The scientific community disagrees on the amount of vitamin D required for optimal health. In 2011, the Institute of Medicine (IOM) concluded that while scientific evidence supports a role of vitamin D for bone health, compelling evidence was lacking for non-bone health outcomes such as neuromuscular function due to the paucity of randomized trials. The IOM committee also concluded that 25-hydroxyvitamin D (25[OH]D) concentrations e20 ng/mL (50 nmol/L) were sufficient for bone and overall health. This conclusion has sparked controversy as a large volume of observational research has found that 25(OH)D concentrations e30 ng/mL (75 nmol/L) are beneficial for non-bone health outcomes. The resolution of this controversy is important since almost 20 million older adults (or one-half of the older U.S. adult population) have 25(OH)D concentrations between 20 and 30 ng/mL. There is growing evidence that vitamin D's effect on reducing falls is mediated by improvements in neuromuscular function. Observational studies show associations between 25(OH)D concentrations and muscle strength and physical performance measures associated with fall risk (e.g., gait, balance). Results from previous vitamin D supplementation trials on changes in muscle strength and physical performance have been equivocal, however. Moreover, the underlying mechanisms for vitamin D's effect on neuromuscular function are lacking. We propose to: 1) determine whether increasing 25(OH)D concentrations to e30 ng/mL will improve neuromuscular function in older adults with initial 25(OH)D concentrations of 20-<30 ng/mL~ and 2) examine potential underlying mechanisms by which vitamin D supplementation may enhance muscle physiology and performance. To achieve these goals we will conduct a 12-month, double-blind randomized placebo controlled trial in 200 older (70-89 yrs) men and women with 25(OH)D concentrations of 20-<30 ng/mL to determine the effect of vitamin D3 supplementation on 1) change in neuromuscular functions that are established risk-factors for falls in older adults (Aim 1)~ and 2) changes in the underlying physiological mechanisms over 4 months in a subset of 40 randomly selected participants (Aim 2). Participants will be randomized to 2000 IU/d vitamin D3 plus 600 mg/d calcium or placebo plus calcium. Lower extremity muscle power and strength, physical performance, and postural sway will be assessed at baseline, 4 months and 12 months and falls assessed monthly (Aim 1). Muscle biopsies of the vastus lateralis will be taken at baseline and 4 months to assess muscle fiber type, contractility, and denervation, and number and differentiation stage of satellite cell (Aim 2). Determining whether increasing 25(OH)D concentrations to e30 ng/mL will improve neuromuscular deficits that are risk factors for falls and the associated underlying physiological mechanisms linking vitamin D and neuromuscular function will provide important data to inform vitamin D supplementation recommendations for neuromuscular-related outcomes in older adults.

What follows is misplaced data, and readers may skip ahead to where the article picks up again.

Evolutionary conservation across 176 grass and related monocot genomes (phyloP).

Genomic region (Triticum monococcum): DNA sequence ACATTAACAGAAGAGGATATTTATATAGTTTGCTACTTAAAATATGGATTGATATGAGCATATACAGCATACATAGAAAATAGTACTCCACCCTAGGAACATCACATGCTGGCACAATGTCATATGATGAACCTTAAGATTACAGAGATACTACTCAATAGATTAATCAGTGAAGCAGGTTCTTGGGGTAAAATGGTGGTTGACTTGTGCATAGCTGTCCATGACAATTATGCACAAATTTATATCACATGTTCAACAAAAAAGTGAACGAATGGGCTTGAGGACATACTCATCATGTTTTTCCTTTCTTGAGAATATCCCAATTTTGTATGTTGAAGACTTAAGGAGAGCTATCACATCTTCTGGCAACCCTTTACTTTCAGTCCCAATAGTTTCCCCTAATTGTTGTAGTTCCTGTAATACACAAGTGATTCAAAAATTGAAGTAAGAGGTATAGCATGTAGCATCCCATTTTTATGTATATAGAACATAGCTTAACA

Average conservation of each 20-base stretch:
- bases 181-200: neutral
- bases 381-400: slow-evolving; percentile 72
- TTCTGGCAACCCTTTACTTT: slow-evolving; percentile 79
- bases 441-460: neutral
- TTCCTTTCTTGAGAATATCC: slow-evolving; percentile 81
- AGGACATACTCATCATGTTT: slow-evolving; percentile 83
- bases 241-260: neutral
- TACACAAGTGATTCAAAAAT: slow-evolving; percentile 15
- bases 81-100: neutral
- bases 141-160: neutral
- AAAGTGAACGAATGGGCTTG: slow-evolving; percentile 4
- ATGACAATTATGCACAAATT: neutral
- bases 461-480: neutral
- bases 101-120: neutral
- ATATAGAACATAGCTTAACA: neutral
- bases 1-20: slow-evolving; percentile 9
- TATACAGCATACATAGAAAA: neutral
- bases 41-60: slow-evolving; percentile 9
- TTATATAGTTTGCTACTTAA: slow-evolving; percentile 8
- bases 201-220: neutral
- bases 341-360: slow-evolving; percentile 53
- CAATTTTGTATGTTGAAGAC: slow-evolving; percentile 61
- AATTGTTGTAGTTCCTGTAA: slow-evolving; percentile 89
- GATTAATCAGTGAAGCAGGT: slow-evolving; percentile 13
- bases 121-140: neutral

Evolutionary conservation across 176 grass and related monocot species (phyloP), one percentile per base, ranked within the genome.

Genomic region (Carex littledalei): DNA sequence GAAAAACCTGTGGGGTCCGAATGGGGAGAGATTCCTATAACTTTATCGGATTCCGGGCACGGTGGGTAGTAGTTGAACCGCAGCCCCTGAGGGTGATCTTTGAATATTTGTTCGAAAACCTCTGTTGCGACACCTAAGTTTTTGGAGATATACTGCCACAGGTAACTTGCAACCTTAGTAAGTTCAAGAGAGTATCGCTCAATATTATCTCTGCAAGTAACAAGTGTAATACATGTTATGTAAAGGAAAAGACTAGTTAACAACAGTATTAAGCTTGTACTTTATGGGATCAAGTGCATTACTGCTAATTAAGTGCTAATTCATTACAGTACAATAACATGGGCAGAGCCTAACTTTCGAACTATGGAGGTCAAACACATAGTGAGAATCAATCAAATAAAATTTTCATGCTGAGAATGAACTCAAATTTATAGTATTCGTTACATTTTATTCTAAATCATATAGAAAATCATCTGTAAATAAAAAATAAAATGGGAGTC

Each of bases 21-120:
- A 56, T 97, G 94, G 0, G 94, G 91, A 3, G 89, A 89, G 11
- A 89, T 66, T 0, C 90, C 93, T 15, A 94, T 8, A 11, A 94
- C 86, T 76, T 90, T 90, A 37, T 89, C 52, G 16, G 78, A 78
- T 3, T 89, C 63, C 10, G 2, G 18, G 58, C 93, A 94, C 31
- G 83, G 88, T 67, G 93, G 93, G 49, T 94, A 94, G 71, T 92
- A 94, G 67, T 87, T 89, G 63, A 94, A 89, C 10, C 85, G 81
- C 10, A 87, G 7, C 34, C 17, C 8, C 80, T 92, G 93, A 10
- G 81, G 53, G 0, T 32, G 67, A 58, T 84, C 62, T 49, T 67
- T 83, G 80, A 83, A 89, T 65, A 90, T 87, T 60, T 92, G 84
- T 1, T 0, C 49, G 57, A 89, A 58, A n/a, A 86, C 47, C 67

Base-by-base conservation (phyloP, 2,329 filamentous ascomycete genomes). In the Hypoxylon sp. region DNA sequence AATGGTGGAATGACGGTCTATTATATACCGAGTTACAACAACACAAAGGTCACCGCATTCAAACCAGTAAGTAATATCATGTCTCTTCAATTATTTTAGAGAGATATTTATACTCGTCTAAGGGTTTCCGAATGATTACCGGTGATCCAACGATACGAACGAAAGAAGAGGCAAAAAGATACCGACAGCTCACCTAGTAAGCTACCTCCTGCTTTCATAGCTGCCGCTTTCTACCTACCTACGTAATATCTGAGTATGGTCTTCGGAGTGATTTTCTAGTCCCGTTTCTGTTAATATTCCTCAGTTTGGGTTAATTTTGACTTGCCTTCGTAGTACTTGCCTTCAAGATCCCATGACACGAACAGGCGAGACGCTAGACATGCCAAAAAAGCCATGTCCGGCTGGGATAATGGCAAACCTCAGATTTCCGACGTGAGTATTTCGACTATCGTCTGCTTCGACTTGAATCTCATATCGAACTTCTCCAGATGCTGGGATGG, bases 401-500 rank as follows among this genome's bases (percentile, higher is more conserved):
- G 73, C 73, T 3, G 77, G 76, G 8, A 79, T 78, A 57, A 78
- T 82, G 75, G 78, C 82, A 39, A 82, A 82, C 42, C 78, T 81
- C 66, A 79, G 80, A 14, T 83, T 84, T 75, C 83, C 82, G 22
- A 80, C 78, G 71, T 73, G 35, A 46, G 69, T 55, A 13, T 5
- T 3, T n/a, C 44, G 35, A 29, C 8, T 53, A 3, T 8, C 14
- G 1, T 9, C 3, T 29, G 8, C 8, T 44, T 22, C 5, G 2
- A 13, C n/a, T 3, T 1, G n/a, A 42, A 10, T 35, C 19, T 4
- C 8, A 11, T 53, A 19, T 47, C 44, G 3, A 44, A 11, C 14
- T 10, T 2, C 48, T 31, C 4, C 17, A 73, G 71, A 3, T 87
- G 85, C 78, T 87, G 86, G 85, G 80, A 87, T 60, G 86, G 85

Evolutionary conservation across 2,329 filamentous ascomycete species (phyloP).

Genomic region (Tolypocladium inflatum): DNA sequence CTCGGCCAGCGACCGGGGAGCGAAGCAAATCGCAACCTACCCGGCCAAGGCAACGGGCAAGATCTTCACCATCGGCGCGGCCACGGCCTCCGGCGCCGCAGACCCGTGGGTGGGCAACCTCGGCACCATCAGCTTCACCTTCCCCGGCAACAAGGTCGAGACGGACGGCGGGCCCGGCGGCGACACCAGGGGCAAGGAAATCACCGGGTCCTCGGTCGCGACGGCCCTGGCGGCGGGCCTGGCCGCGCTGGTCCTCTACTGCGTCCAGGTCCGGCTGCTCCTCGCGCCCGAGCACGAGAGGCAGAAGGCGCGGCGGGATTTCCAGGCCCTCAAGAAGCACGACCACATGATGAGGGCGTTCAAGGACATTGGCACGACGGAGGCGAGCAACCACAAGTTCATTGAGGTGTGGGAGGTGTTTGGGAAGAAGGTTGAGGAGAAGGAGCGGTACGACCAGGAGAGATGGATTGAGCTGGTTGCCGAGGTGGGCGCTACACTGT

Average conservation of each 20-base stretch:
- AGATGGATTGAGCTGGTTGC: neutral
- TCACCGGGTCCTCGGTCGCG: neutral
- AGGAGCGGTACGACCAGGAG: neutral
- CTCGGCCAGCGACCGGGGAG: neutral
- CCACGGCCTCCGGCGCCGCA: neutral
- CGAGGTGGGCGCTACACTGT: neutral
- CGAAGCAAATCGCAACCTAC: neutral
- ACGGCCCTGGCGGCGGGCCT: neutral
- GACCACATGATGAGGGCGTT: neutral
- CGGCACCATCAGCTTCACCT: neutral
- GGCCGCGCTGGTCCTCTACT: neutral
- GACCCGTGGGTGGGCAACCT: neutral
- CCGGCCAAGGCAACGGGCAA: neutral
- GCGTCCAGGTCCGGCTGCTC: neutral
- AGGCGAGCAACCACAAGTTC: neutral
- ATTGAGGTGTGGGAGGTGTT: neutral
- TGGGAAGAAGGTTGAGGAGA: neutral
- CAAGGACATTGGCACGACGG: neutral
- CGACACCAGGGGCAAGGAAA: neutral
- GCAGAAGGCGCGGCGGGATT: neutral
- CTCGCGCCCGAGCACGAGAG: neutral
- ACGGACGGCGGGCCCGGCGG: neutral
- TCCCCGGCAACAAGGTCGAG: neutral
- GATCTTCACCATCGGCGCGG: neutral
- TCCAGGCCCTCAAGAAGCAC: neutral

Low 25-hydroxyvitamin D (25[OH]D) concentrations are common even in community-dwelling older adults. Remediating low 25(OH)D concentrations can be done through simple and inexpensive means with vitamin D supplementation. Thus, determining whether increasing 25(OH)D concentrations to e30 ng/mL provides additional benefit for neuromuscular functions related to fall risk in older adults and a better understanding of the relationship between vitamin D and the underlying neuromuscular mechanisms is of significant public health importance.